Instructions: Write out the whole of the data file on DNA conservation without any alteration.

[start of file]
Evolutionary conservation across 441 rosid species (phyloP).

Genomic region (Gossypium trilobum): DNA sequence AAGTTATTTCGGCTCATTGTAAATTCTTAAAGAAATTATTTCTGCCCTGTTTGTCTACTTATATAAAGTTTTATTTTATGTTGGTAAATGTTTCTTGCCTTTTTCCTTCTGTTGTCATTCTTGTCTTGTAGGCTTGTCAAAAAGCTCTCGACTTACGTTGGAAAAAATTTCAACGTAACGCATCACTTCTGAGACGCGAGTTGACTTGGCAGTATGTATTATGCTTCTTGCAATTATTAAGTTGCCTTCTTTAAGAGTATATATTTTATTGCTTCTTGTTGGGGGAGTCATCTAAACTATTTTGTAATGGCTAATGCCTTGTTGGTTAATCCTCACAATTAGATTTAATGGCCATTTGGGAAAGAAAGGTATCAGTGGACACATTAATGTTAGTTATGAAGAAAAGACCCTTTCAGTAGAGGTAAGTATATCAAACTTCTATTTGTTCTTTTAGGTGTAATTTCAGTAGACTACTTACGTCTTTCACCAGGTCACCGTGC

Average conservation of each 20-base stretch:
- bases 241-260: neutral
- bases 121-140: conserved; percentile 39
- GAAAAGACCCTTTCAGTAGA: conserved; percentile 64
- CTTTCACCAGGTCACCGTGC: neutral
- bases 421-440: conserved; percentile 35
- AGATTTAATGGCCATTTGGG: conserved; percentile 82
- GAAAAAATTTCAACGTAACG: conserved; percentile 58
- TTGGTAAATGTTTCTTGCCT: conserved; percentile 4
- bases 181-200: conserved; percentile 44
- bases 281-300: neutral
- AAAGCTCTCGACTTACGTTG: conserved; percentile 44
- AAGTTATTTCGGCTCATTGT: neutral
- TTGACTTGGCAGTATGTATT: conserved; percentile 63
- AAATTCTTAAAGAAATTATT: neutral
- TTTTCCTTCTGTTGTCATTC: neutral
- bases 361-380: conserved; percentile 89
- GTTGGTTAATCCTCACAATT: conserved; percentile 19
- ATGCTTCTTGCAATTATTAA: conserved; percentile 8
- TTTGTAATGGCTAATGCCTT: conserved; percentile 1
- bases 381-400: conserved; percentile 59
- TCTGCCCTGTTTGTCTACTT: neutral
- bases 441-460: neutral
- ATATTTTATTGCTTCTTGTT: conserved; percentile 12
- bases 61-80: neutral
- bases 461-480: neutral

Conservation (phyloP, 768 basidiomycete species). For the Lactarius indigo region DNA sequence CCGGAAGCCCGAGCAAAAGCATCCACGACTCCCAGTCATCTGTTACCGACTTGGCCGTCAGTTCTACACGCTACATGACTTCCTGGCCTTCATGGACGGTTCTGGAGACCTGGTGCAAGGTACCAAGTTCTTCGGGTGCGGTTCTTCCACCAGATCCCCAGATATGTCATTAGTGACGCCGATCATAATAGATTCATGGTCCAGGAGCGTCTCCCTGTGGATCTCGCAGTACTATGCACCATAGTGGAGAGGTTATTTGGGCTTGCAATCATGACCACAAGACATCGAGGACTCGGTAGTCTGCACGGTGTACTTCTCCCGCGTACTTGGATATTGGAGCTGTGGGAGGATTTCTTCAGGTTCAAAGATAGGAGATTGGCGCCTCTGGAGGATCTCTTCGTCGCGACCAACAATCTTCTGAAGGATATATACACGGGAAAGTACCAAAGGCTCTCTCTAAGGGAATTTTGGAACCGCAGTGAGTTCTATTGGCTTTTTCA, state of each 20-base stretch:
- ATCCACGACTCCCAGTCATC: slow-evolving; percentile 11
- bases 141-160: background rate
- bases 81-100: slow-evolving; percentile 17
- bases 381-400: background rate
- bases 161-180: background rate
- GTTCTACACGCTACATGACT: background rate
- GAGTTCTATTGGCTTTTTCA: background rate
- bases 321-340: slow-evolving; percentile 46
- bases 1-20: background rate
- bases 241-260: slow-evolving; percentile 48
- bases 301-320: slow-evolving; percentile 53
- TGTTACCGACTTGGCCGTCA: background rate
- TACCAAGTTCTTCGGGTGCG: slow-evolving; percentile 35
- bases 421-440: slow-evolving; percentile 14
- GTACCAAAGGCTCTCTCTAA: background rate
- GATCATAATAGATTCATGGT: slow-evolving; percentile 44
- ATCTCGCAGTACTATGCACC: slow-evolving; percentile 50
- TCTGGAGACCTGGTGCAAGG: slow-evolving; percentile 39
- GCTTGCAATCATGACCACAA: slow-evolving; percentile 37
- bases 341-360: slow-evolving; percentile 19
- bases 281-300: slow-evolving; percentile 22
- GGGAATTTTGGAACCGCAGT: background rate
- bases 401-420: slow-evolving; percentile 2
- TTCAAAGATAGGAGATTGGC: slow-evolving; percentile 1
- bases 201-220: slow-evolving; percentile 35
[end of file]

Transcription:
Evolutionary conservation across 441 rosid species (phyloP).

Genomic region (Gossypium trilobum): DNA sequence AAGTTATTTCGGCTCATTGTAAATTCTTAAAGAAATTATTTCTGCCCTGTTTGTCTACTTATATAAAGTTTTATTTTATGTTGGTAAATGTTTCTTGCCTTTTTCCTTCTGTTGTCATTCTTGTCTTGTAGGCTTGTCAAAAAGCTCTCGACTTACGTTGGAAAAAATTTCAACGTAACGCATCACTTCTGAGACGCGAGTTGACTTGGCAGTATGTATTATGCTTCTTGCAATTATTAAGTTGCCTTCTTTAAGAGTATATATTTTATTGCTTCTTGTTGGGGGAGTCATCTAAACTATTTTGTAATGGCTAATGCCTTGTTGGTTAATCCTCACAATTAGATTTAATGGCCATTTGGGAAAGAAAGGTATCAGTGGACACATTAATGTTAGTTATGAAGAAAAGACCCTTTCAGTAGAGGTAAGTATATCAAACTTCTATTTGTTCTTTTAGGTGTAATTTCAGTAGACTACTTACGTCTTTCACCAGGTCACCGTGC

Average conservation of each 20-base stretch:
- bases 241-260: neutral
- bases 121-140: conserved; percentile 39
- GAAAAGACCCTTTCAGTAGA: conserved; percentile 64
- CTTTCACCAGGTCACCGTGC: neutral
- bases 421-440: conserved; percentile 35
- AGATTTAATGGCCATTTGGG: conserved; percentile 82
- GAAAAAATTTCAACGTAACG: conserved; percentile 58
- TTGGTAAATGTTTCTTGCCT: conserved; percentile 4
- bases 181-200: conserved; percentile 44
- bases 281-300: neutral
- AAAGCTCTCGACTTACGTTG: conserved; percentile 44
- AAGTTATTTCGGCTCATTGT: neutral
- TTGACTTGGCAGTATGTATT: conserved; percentile 63
- AAATTCTTAAAGAAATTATT: neutral
- TTTTCCTTCTGTTGTCATTC: neutral
- bases 361-380: conserved; percentile 89
- GTTGGTTAATCCTCACAATT: conserved; percentile 19
- ATGCTTCTTGCAATTATTAA: conserved; percentile 8
- TTTGTAATGGCTAATGCCTT: conserved; percentile 1
- bases 381-400: conserved; percentile 59
- TCTGCCCTGTTTGTCTACTT: neutral
- bases 441-460: neutral
- ATATTTTATTGCTTCTTGTT: conserved; percentile 12
- bases 61-80: neutral
- bases 461-480: neutral

Conservation (phyloP, 768 basidiomycete species). For the Lactarius indigo region DNA sequence CCGGAAGCCCGAGCAAAAGCATCCACGACTCCCAGTCATCTGTTACCGACTTGGCCGTCAGTTCTACACGCTACATGACTTCCTGGCCTTCATGGACGGTTCTGGAGACCTGGTGCAAGGTACCAAGTTCTTCGGGTGCGGTTCTTCCACCAGATCCCCAGATATGTCATTAGTGACGCCGATCATAATAGATTCATGGTCCAGGAGCGTCTCCCTGTGGATCTCGCAGTACTATGCACCATAGTGGAGAGGTTATTTGGGCTTGCAATCATGACCACAAGACATCGAGGACTCGGTAGTCTGCACGGTGTACTTCTCCCGCGTACTTGGATATTGGAGCTGTGGGAGGATTTCTTCAGGTTCAAAGATAGGAGATTGGCGCCTCTGGAGGATCTCTTCGTCGCGACCAACAATCTTCTGAAGGATATATACACGGGAAAGTACCAAAGGCTCTCTCTAAGGGAATTTTGGAACCGCAGTGAGTTCTATTGGCTTTTTCA, state of each 20-base stretch:
- ATCCACGACTCCCAGTCATC: slow-evolving; percentile 11
- bases 141-160: background rate
- bases 81-100: slow-evolving; percentile 17
- bases 381-400: background rate
- bases 161-180: background rate
- GTTCTACACGCTACATGACT: background rate
- GAGTTCTATTGGCTTTTTCA: background rate
- bases 321-340: slow-evolving; percentile 46
- bases 1-20: background rate
- bases 241-260: slow-evolving; percentile 48
- bases 301-320: slow-evolving; percentile 53
- TGTTACCGACTTGGCCGTCA: background rate
- TACCAAGTTCTTCGGGTGCG: slow-evolving; percentile 35
- bases 421-440: slow-evolving; percentile 14
- GTACCAAAGGCTCTCTCTAA: background rate
- GATCATAATAGATTCATGGT: slow-evolving; percentile 44
- ATCTCGCAGTACTATGCACC: slow-evolving; percentile 50
- TCTGGAGACCTGGTGCAAGG: slow-evolving; percentile 39
- GCTTGCAATCATGACCACAA: slow-evolving; percentile 37
- bases 341-360: slow-evolving; percentile 19
- bases 281-300: slow-evolving; percentile 22
- GGGAATTTTGGAACCGCAGT: background rate
- bases 401-420: slow-evolving; percentile 2
- TTCAAAGATAGGAGATTGGC: slow-evolving; percentile 1
- bases 201-220: slow-evolving; percentile 35